Why You Shouldn't Buy Apparel Companies

by: Leo Nelissen


Apparel leading indicators suggest that there is no growth in sight.

Clothing retail sales have confirmed the outlook given by leading indicators.

Don't buy low margin apparel retailers.

In the past, I've written quite a few articles regarding apparel companies. Apparel related trades have been my favorite trades since 2014 because there are many clear indicators that give excellent insights. In this article, I want to show you the most important indicators and tell you why you should not buy any of these companies.

The first graph is by far the most important graph. The grey bars represent the ISM manufacturing results of the apparel industry. Every month represents a different sentiment number. The black line is the 3 months average of the sentiment number. The blue line represents the year-on-year growth rate of official clothing and accessories retail sales.

What we have here are both the most important leading indicator of the industry and the coincident indicator that either confirms or denies the outlook given by the leading indicator.

Apparel companies did very well until 2013. In 2013, we saw the first signs of weakness. Official clothing sales were still close to 5% growth at that point. At the end of 2014 things changed. ISM apparel sentiment imploded which resulted in the inevitable decline of retail sales.

The graph below displays clothing & accessory retail sales in millions of dollar. There has been no growth since 2014. Sales hit a rock solid ceiling.

Under these circumstances, it's almost impossible to have a great performance. Especially if you consider that the apparel industry is highly competitive and companies need to compete with razor thin margins.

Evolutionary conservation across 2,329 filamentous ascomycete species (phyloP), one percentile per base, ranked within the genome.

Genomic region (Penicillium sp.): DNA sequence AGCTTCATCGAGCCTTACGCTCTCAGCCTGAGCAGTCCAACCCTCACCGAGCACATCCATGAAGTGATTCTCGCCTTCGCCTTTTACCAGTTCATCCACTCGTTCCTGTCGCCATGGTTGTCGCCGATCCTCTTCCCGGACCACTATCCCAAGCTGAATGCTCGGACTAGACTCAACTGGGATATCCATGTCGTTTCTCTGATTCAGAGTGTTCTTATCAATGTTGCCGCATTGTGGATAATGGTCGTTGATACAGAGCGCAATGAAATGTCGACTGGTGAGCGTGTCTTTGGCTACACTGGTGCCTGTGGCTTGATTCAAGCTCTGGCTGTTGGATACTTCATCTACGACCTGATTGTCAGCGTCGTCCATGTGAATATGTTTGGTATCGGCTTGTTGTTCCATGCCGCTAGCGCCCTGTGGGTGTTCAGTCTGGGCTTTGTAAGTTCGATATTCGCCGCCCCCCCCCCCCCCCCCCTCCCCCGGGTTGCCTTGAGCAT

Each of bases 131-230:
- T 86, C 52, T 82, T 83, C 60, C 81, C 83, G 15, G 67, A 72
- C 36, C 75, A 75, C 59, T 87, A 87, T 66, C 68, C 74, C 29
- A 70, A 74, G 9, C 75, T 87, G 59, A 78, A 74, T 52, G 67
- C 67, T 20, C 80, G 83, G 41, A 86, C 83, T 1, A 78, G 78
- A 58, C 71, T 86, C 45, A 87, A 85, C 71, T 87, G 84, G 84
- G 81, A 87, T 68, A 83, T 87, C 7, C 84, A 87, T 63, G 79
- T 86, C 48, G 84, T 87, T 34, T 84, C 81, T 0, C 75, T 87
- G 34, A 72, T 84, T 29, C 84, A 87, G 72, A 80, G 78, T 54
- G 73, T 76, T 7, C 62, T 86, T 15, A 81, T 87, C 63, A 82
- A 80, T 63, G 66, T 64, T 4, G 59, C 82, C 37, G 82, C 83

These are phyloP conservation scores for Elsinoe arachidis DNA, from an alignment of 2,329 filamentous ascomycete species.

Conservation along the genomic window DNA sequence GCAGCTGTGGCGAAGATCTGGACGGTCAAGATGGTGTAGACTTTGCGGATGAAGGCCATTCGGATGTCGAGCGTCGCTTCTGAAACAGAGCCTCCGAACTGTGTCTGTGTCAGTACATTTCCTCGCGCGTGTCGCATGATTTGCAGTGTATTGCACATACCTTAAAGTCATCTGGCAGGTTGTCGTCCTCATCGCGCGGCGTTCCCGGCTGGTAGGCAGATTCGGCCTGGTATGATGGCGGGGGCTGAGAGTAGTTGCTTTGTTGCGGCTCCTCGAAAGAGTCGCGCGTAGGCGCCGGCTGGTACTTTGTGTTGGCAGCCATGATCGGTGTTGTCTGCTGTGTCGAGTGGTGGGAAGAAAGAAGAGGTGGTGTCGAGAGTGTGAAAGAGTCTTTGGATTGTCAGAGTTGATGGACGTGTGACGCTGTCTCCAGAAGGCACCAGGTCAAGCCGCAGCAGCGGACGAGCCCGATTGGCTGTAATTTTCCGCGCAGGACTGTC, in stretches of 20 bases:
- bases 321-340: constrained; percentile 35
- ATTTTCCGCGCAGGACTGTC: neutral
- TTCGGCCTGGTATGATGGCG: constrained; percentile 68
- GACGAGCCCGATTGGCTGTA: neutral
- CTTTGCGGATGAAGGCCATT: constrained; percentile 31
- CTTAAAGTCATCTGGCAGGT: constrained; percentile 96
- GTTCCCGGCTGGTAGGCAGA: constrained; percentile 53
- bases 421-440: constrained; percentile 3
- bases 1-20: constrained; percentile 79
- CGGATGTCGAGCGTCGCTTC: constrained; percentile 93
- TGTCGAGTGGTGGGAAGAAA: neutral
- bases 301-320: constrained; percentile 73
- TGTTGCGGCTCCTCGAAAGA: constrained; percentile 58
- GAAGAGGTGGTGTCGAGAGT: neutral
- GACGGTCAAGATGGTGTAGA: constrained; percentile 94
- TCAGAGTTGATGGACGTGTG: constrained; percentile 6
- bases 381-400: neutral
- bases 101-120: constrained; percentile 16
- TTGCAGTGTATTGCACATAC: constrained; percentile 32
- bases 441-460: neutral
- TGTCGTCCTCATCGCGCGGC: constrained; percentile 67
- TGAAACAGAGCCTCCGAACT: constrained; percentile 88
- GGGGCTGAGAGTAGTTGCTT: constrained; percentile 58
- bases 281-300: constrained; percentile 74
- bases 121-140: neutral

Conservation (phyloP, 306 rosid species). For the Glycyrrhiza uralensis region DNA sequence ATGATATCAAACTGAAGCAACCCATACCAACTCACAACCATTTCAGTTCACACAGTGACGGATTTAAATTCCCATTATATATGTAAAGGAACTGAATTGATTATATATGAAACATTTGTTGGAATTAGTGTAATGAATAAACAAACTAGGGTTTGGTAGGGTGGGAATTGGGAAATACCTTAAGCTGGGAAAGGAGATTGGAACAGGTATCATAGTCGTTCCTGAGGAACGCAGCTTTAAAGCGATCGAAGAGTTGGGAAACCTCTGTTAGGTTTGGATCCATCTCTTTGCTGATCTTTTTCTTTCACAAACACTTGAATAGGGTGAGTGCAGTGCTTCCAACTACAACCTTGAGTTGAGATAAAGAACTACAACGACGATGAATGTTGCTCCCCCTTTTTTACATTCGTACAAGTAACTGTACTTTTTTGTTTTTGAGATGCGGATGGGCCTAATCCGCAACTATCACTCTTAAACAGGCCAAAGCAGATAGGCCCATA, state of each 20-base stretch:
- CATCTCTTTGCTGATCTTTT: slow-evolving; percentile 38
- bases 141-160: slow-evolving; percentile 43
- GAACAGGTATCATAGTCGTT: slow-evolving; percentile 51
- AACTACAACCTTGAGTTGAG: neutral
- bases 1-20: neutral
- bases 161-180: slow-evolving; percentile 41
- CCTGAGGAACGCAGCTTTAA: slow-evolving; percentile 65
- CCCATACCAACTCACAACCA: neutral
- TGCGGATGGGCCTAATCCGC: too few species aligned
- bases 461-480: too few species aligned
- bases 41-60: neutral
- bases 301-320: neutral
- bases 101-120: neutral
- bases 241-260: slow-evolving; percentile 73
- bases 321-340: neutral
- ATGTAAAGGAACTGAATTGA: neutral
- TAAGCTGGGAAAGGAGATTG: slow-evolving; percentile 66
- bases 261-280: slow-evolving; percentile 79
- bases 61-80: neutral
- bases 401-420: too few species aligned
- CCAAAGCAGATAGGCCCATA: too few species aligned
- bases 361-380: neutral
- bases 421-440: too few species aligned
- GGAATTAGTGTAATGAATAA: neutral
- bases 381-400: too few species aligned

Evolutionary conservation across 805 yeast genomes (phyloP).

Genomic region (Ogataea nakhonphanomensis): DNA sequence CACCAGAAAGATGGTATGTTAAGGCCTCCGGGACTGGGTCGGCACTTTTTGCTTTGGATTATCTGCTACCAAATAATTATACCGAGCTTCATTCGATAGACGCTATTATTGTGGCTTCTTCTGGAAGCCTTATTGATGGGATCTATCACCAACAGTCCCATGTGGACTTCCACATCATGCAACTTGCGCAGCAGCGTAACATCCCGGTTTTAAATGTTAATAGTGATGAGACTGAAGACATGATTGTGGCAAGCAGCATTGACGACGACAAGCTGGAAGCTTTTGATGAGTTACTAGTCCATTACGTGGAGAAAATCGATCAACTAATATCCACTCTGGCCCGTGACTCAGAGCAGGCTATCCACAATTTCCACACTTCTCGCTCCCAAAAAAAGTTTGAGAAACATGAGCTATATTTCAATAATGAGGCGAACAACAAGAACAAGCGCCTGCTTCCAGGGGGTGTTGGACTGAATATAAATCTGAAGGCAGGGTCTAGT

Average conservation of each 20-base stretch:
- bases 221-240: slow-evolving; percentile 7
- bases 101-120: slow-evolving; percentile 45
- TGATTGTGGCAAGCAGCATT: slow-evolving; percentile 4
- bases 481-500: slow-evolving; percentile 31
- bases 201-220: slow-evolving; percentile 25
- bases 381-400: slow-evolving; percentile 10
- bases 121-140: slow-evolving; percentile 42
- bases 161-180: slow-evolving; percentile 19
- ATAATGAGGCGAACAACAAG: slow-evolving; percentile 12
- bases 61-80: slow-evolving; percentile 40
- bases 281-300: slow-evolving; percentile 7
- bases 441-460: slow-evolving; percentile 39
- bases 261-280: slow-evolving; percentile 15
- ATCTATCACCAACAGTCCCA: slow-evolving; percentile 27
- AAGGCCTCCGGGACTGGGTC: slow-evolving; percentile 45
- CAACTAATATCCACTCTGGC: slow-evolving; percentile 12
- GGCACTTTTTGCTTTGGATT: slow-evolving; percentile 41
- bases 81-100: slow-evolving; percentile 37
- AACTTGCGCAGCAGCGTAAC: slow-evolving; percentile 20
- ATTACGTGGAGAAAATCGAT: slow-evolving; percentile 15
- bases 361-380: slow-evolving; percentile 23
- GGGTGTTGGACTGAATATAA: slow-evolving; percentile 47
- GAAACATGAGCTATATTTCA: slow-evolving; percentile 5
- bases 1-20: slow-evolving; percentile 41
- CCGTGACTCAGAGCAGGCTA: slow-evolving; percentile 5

Source: Finviz

Apparel stocks have been a total nightmare. Especially the ones I just pointed out. Margins are low while it is getting harder to growth revenues and profits.

Source: Finviz

Some stocks like Ross Stores (NASDAQ:ROST) and the Children's Place (NASDAQ:PLCE) have done quite well. Terrible fundamentals don't mean that every single stock is going to get crushed. It just means that one needs to be a great stock picker to get the ones that will outperform.

I've always been a fan of the GAP (NYSE:GPS). This mega clothing retailer reflects the industry like no other since it is highly depending on strong macro fundamentals to grow. At this point, quarterly sales are down five consecutive quarters.

I put The Gap GPS on my watchlist along with:

  • Nordstrom (JWN)
  • DSW Inc. (DSW)
  • Ascena Retail Group (ASNA)
  • Genesco (GCO)
  • Abercrombie & Fitch (ANF)
  • Guess (GES)
  • Express (EXPR)

I have them on my watchlist to trade one or two of them against the SPDR S&P Retail ETF XRT. The main reason is to benefit from the fact that these stocks are poised to underperform.

The graph below displays the trade that consists of a XRT long position and a GPS short position. The trade makes money when XRT outperforms GPS.

The short term crash resulted from a better than expected ISM apparel sentiment print last month and offers a great entry point.

Fundamental Chart Chart

Fundamental Chart data by YCharts

My message to you is that you should avoid apparel stocks for the time being. The odds are simply terrible. If you are a long/short trader you might consider shorting a few low margin apparel retailers against stronger companies or the entire apparel ETF.

Thank you for reading, feel free to leave a comment below if you have questions or remarks.

Disclosure: I/we have no positions in any stocks mentioned, but may initiate a short position in GPS over the next 72 hours.

I wrote this article myself, and it expresses my own opinions. I am not receiving compensation for it (other than from Seeking Alpha). I have no business relationship with any company whose stock is mentioned in this article.